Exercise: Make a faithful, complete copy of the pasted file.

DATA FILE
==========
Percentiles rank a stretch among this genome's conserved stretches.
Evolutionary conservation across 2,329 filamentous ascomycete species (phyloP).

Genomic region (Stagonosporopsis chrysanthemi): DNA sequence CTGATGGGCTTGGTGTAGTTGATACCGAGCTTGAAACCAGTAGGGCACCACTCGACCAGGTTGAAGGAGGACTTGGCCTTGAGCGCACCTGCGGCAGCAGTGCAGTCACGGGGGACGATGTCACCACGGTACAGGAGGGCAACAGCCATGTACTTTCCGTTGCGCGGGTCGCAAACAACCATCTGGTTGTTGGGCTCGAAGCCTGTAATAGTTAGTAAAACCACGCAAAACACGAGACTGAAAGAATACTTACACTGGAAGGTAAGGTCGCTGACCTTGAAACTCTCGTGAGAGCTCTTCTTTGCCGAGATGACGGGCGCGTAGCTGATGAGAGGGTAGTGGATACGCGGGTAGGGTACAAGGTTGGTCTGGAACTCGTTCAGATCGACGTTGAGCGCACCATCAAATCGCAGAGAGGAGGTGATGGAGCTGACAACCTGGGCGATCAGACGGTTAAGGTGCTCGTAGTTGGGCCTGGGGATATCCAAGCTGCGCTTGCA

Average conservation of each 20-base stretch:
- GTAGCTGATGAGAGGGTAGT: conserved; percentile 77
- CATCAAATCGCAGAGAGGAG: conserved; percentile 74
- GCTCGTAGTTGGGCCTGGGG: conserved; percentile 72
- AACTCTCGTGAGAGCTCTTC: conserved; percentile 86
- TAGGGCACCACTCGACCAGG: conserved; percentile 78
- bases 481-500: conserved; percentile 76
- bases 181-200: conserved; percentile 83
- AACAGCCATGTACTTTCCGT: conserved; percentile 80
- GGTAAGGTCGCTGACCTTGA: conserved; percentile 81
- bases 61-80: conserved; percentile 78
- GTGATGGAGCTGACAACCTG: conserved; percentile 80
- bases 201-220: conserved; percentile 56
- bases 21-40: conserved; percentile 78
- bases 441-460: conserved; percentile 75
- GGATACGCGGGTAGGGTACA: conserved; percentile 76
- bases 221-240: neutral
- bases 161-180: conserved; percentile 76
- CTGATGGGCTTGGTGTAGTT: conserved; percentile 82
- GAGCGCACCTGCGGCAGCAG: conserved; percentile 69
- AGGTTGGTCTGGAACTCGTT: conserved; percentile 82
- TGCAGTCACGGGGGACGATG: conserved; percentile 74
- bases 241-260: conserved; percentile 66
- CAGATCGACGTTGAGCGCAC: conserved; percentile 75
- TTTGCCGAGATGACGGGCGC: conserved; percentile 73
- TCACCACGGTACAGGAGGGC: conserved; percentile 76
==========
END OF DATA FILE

Percentiles rank a stretch among this genome's conserved stretches.
Evolutionary conservation across 2,329 filamentous ascomycete species (phyloP).

Genomic region (Stagonosporopsis chrysanthemi): DNA sequence CTGATGGGCTTGGTGTAGTTGATACCGAGCTTGAAACCAGTAGGGCACCACTCGACCAGGTTGAAGGAGGACTTGGCCTTGAGCGCACCTGCGGCAGCAGTGCAGTCACGGGGGACGATGTCACCACGGTACAGGAGGGCAACAGCCATGTACTTTCCGTTGCGCGGGTCGCAAACAACCATCTGGTTGTTGGGCTCGAAGCCTGTAATAGTTAGTAAAACCACGCAAAACACGAGACTGAAAGAATACTTACACTGGAAGGTAAGGTCGCTGACCTTGAAACTCTCGTGAGAGCTCTTCTTTGCCGAGATGACGGGCGCGTAGCTGATGAGAGGGTAGTGGATACGCGGGTAGGGTACAAGGTTGGTCTGGAACTCGTTCAGATCGACGTTGAGCGCACCATCAAATCGCAGAGAGGAGGTGATGGAGCTGACAACCTGGGCGATCAGACGGTTAAGGTGCTCGTAGTTGGGCCTGGGGATATCCAAGCTGCGCTTGCA

Average conservation of each 20-base stretch:
- GTAGCTGATGAGAGGGTAGT: conserved; percentile 77
- CATCAAATCGCAGAGAGGAG: conserved; percentile 74
- GCTCGTAGTTGGGCCTGGGG: conserved; percentile 72
- AACTCTCGTGAGAGCTCTTC: conserved; percentile 86
- TAGGGCACCACTCGACCAGG: conserved; percentile 78
- bases 481-500: conserved; percentile 76
- bases 181-200: conserved; percentile 83
- AACAGCCATGTACTTTCCGT: conserved; percentile 80
- GGTAAGGTCGCTGACCTTGA: conserved; percentile 81
- bases 61-80: conserved; percentile 78
- GTGATGGAGCTGACAACCTG: conserved; percentile 80
- bases 201-220: conserved; percentile 56
- bases 21-40: conserved; percentile 78
- bases 441-460: conserved; percentile 75
- GGATACGCGGGTAGGGTACA: conserved; percentile 76
- bases 221-240: neutral
- bases 161-180: conserved; percentile 76
- CTGATGGGCTTGGTGTAGTT: conserved; percentile 82
- GAGCGCACCTGCGGCAGCAG: conserved; percentile 69
- AGGTTGGTCTGGAACTCGTT: conserved; percentile 82
- TGCAGTCACGGGGGACGATG: conserved; percentile 74
- bases 241-260: conserved; percentile 66
- CAGATCGACGTTGAGCGCAC: conserved; percentile 75
- TTTGCCGAGATGACGGGCGC: conserved; percentile 73
- TCACCACGGTACAGGAGGGC: conserved; percentile 76